The restoring torque acting on the body when rotated through an angle θ is
τ = -mgl sinθ
Let the moment of inertia of the body about the horizontal rotation axis through point of suspension be ‘I’. Thus, angular acceleration of the body is
α = τ/I = -(mgl /I)sinθ
For small displacements, sinθ ≈ θ, therefore,
α = -(mgl /I)θ
Hence the body undergoes simple harmonic oscillations, with angular frequency, ω = √(mgl /I) and time period, T = 2п/ω = 2п√(I/mgl )

Torsional Pendulum

In a torsional pendulum, an extended body is suspended by a light wire. The body is rotated about the wire as the axis of rotation. The upper end of the wire remains fixed with the support and the lower end of the wire is rotated through an angle with the body, thus a twist θ is produced in the wire.
The twisted wire exerts a restoring torque on the body to bring it back to its original position i.e. θ = 0. This torque has a magnitude proportional to the angle of twist, θ, i.e. τ = -kθ,                              where k is called the torsional constant of the wire.
If the moment of inertia of the body about the vertical axis is ‘I’,
the angular acceleration, α = τ/I = -(k/I)θ
Thus the motion of the body is simple harmonic with angular frequency, ω = √(k/I) and time period, T = 2п/ω = 2п√(I/k)

Damped Oscillations

When the motion of an oscillator is reduced by an external force, the oscillator and its motion are said to be damped. The damping force is a function of speed and is directed opposite to the velocity. Energy is lost due to the negative work done by the damping force and the system comes to a halt in due course.
The damping may be a complicated function of speed but in several cases of practical interest the damping force is proportional to the speed and can be written as

F = -bv

The equation of motion becomes

F = -kx –bv

or                                                             mdv/dt = -kx –bv
or                                                          md2x/dt2 = -kx – bdx/dt
or                                                          md2x/dt2 + bdx/dt + kx = 0
The solution of this differential equation is x(t) = Ae-bt/2msin(ω′t + δ)
where ω′ = √((k/m) – (b/2m)2) = √(ω02 – (b/2m)2)
For small b, the angular frequency ω′ ≈ √(k/m) = ω0. Thus, the system oscillates with almost the natural angular frequency and with amplitude decreasing with time according to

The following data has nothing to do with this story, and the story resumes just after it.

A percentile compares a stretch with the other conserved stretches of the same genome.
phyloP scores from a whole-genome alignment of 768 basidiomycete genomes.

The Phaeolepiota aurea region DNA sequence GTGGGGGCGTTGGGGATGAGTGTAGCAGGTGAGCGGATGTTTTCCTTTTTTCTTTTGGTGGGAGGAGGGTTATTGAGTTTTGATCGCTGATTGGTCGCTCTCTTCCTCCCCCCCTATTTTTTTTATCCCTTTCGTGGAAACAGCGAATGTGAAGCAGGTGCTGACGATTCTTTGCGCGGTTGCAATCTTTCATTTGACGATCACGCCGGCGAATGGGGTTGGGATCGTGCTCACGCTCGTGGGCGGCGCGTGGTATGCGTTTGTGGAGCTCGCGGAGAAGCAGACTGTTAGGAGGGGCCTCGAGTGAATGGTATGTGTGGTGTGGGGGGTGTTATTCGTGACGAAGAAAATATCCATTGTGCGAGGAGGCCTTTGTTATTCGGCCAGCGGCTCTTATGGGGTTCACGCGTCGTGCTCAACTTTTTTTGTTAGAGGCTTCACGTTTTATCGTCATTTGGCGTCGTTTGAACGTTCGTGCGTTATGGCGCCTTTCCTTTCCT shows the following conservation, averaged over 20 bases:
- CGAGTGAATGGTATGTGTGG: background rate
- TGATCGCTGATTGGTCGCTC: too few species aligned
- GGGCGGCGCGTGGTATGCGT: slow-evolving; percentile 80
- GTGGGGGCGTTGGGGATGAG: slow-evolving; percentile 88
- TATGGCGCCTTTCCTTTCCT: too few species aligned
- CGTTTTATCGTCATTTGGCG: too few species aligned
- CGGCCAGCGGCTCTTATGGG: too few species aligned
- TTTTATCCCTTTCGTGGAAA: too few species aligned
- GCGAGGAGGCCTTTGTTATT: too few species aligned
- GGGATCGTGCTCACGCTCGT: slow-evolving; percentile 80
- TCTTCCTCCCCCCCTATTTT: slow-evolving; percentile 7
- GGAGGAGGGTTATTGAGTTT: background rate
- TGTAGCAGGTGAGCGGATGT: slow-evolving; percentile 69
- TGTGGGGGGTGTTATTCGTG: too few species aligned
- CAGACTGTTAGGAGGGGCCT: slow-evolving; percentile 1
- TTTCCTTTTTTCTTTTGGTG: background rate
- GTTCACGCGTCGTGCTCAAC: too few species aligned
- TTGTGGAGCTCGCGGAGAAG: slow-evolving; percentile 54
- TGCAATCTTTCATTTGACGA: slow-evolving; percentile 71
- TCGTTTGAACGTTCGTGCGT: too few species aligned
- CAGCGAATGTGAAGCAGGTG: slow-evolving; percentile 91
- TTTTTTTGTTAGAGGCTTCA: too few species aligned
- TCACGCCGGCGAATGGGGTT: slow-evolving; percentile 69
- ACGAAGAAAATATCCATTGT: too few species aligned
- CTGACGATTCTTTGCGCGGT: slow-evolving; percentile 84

A = A0e-bt/2m

The amplitude decreases and finally becomes zero.
The energy of a damped oscillator (if the damping is small) can be approximated as
E(t) = ½ mω2A02e-bt/m = ½ kA02e-bt/m

Here are some of the problems which have been solved in this tutorial :

Q: A loudspeaker produces a musical sound by means of the oscillation of a diaphragm whose amplitude is limited to 1.00 μm. (a) At what frequency is the magnitude a of the diaphragm’s acceleration equal to g? (b) For greater frequencies, is ‘a’ greater than or less than g? Take g = 10 ms-2.

Q: What is the phase constant for the harmonic oscillator with the velocity function v(t) given in figure if the position function x(t) has the form x = Acos(ωt +ф)? The vertical axis scale is set by vs = 4 cm/s.

Q: The equation of motion of a particle started at t=0 is given by x = 10sin(10t + п/3), where x is in centimeter and t in second. When does the particle (a) first come to rest (b) first have zero acceleration (c) first have maximum speed?

Q: Consider a simple harmonic motion of time period T. Calculate the time taken for the displacement to change value from half the amplitude to the amplitude (b) velocity to change value from half its maximum to maximum.

Q: A body of mass 2 kg suspended through a vertical spring executes simple harmonic motion of period 6 s. If the oscillations are stopped and the body hangs in equilibrium, find the potential energy stored in the spring. Use g = 10 ms-2.

Q: A particle is subjected to two simple harmonic motions, one along the x-axis and the other on a line making an angle of 45o with the x-axis. The two motions are given by

x= x0sinωt and s = s0sinωt

Find the amplitude of the resultant motion.